Keywords:Forest Act – s.49, s.53, s.76, s.77, s.130, s. 140, s.141; Re British Columbia (Ministry of Forests) (B.C.S.C.); Nisga’s Tribal Council v. Environmental Appeal Board et. al. (B.C.S.C.); Wiswell et. al. v. the Metropolitan Corporation of Greater Winnipeg (S.C.C.); Re Bay Village Shopping Centre Ltd. and City of Victoria (B.C.C.A.); notice requirements.
Mr. Foley appealed the suspension and cancellation his woodlot licence. The licence was cancelled due to his failure to pay monies owed to the Crown in accordance with the licence. His main ground of appeal was that the notices of suspension and cancellation had not been properly served upon him and were not served on his managing forester. He also argued that the cancellation was defective because the other two licensees, Mary Ann and Timothy Foley, were not properly served with the notices.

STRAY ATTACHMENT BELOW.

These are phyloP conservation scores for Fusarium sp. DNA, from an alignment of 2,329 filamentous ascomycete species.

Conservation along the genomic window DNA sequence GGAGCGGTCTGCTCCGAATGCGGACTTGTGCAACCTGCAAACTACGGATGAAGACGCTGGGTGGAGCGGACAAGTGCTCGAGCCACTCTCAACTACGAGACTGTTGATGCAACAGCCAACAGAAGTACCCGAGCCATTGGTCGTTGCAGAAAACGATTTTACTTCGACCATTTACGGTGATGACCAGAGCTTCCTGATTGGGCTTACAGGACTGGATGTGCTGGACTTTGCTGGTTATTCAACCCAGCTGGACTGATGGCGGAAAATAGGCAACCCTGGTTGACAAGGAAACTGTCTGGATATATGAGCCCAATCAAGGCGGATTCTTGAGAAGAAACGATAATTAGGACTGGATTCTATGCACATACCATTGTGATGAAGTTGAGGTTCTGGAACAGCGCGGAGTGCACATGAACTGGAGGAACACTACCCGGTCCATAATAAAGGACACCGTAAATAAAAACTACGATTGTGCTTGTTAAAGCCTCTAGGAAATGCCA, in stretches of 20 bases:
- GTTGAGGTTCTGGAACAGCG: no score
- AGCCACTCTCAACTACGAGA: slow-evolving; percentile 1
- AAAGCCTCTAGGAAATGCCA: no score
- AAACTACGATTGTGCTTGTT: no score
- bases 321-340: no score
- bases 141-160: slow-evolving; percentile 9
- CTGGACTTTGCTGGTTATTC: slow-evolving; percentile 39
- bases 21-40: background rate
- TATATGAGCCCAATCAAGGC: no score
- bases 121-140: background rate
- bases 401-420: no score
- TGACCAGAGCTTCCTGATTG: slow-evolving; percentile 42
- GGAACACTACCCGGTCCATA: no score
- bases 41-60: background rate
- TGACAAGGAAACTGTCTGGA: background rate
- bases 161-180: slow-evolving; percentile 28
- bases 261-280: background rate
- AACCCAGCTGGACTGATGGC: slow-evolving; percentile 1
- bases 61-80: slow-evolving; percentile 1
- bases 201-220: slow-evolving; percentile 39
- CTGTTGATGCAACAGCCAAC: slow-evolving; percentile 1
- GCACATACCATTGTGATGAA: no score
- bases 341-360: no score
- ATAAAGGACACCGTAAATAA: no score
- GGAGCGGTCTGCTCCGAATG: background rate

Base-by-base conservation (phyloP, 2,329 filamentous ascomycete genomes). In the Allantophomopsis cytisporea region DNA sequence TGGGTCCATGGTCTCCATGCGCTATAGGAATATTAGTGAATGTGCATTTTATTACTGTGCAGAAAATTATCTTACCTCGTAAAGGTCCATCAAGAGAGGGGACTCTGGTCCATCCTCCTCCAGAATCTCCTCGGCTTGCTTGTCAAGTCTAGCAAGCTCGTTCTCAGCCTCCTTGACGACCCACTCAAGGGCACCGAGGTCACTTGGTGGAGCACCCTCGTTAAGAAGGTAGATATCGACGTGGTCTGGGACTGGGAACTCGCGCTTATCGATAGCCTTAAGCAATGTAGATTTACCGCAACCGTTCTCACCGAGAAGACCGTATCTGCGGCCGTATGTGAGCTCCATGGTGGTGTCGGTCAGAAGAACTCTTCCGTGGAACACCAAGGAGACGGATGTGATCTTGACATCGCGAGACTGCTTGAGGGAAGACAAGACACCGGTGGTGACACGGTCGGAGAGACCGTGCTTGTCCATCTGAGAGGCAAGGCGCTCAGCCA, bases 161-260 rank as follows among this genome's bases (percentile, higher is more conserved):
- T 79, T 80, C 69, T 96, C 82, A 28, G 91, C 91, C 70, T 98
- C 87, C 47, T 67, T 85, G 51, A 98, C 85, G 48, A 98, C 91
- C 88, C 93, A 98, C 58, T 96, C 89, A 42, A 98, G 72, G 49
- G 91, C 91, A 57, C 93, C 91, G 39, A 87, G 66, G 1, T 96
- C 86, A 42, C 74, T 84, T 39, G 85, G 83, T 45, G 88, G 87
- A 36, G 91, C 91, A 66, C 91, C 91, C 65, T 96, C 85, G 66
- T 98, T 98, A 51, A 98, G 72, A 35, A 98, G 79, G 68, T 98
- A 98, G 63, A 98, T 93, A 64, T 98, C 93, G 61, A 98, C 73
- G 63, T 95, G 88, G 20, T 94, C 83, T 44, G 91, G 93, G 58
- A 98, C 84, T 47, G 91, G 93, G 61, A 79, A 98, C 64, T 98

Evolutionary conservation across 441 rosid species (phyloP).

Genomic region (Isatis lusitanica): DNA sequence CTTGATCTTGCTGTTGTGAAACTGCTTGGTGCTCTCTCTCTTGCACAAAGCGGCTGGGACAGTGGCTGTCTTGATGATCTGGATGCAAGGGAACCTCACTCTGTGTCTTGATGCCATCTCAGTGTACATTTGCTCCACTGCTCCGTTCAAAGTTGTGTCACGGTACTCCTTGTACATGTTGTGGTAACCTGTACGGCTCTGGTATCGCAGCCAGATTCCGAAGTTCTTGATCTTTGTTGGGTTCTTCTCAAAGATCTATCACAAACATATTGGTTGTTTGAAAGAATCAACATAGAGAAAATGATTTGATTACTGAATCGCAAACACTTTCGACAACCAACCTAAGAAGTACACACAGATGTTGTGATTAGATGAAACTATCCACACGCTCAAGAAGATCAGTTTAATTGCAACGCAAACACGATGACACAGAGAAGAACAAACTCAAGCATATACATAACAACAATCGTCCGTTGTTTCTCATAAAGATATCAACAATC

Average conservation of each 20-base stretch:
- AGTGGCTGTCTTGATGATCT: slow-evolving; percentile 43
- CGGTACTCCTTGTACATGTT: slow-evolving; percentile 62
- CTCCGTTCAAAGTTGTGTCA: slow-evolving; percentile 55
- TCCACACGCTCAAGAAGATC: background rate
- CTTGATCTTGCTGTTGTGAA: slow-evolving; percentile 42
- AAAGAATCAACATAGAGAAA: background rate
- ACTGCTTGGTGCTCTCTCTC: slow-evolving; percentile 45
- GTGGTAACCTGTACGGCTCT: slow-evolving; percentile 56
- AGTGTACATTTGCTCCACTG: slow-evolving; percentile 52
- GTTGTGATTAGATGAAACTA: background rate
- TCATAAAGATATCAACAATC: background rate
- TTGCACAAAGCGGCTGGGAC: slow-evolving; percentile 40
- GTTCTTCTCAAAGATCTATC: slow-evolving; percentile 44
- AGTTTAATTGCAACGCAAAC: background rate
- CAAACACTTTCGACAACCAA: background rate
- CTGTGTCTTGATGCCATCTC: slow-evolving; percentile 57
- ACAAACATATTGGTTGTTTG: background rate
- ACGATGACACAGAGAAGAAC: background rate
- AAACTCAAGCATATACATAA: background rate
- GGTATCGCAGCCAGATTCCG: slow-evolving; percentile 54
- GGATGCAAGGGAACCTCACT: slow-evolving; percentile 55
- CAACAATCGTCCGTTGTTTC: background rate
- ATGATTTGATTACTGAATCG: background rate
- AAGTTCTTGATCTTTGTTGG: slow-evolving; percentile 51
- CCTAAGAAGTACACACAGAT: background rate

The Board found on the facts that the notices were properly served on Mr. Foley according to sections 76 and 77 of the Forest Act – he signed for one notice and the other was deemed to be served under the Act. The Board found there was no legal duty to serve the managing forester. The Board also determined that rights to procedural fairness, including notice, were individual rights and that Mr. Foley had no standing to assert a possible breach of other individuals’ right to notice (i.e. Mary Ann and Timothy). The Board found on the facts that, if the other two licensees had wanted to appeal the cancellation and suspension on the basis of lack of notice, they could have done so. The Board dismissed the appeal.